ushort (C# Reference)


Updated: July 20, 2015

For the latest documentation on Visual Studio 2017 RC, see Visual Studio 2017 RC Documentation.

The ushort keyword indicates an integral data type that stores values according to the size and range shown in the following table.

TypeRangeSize.NET Framework type
ushort0 to 65,535Unsigned 16-bit integerSystem.UInt16

You can declare and initialize a ushort variable such as this example:

ushort myShort = 65535;  

In the previous declaration, the integer literal 65535 is implicitly converted from int to ushort. If the integer literal exceeds the range of ushort, a compilation error will occur.

A cast must be used when you call overloaded methods. Consider, for example, the following overloaded methods that use ushort and int parameters:

public static void SampleMethod(int i) {}  
public static void SampleMethod(ushort s) {}  

Using the ushort cast guarantees that the correct type is called, for example:

// Calls the method with the int parameter:  
// Calls the method with the ushort parameter:  

There is a predefined implicit conversion from ushort to int, uint, long, ulong, float, double, or decimal.

There is a predefined implicit conversion from byte or char to ushort. Otherwise a cast must be used to perform an explicit conversion. Consider, for example, the following two ushort variables x and y:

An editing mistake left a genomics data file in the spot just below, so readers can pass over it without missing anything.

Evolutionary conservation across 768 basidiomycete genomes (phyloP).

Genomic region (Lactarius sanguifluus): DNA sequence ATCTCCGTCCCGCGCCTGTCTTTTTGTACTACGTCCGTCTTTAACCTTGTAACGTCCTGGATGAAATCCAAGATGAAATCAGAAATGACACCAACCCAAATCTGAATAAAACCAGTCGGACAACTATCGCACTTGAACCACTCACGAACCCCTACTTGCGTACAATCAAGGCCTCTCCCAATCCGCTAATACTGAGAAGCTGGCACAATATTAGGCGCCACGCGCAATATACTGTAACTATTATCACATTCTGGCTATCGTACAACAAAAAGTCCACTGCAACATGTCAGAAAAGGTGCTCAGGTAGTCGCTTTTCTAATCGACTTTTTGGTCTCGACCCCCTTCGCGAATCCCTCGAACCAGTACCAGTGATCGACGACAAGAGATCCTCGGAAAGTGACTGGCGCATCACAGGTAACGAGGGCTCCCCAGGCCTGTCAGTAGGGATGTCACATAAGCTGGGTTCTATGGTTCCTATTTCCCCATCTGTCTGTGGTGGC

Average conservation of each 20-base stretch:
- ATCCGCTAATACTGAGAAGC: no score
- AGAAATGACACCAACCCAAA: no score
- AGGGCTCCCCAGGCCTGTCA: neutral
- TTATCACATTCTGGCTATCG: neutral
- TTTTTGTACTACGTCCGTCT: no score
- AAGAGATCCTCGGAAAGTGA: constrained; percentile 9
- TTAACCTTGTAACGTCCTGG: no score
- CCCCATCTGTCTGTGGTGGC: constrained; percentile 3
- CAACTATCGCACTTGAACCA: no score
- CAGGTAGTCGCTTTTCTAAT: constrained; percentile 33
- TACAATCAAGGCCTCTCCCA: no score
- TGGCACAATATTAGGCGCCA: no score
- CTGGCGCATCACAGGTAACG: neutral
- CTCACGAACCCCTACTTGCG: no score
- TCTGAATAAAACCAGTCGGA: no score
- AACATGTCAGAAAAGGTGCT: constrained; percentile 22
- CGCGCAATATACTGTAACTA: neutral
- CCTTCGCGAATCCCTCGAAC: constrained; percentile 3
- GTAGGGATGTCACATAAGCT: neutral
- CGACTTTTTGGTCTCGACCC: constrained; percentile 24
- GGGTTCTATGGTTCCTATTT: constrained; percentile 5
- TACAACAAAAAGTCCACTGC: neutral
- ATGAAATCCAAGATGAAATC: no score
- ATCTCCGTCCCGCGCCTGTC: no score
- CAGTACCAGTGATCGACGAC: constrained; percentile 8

ushort x = 5, y = 12;  

The following assignment statement will produce a compilation error, because the arithmetic expression on the right side of the assignment operator evaluates to int by default.

ushort z = x + y;   // Error: conversion from int to ushort  

To fix this problem, use a cast:

ushort z = (ushort)(x + y);   // OK: explicit conversion   

It is possible though to use the following statements, where the destination variable has the same storage size or a larger storage size:

int m = x + y;  
long n = x + y;  

Notice also that there is no implicit conversion from floating-point types to ushort. For example, the following statement generates a compiler error unless an explicit cast is used:

// Error -- no implicit conversion from double:  
ushort x = 3.0;   
// OK -- explicit conversion:  
ushort y = (ushort)3.0;  

For information about arithmetic expressions with mixed floating-point types and integral types, see float and double.

For more information about implicit numeric conversion rules, see the Implicit Numeric Conversions Table.

For more information, see the C# Language Specification. The language specification is the definitive source for C# syntax and usage.

C# Reference
C# Programming Guide
C# Keywords
Integral Types Table
Built-In Types Table
Implicit Numeric Conversions Table
Explicit Numeric Conversions Table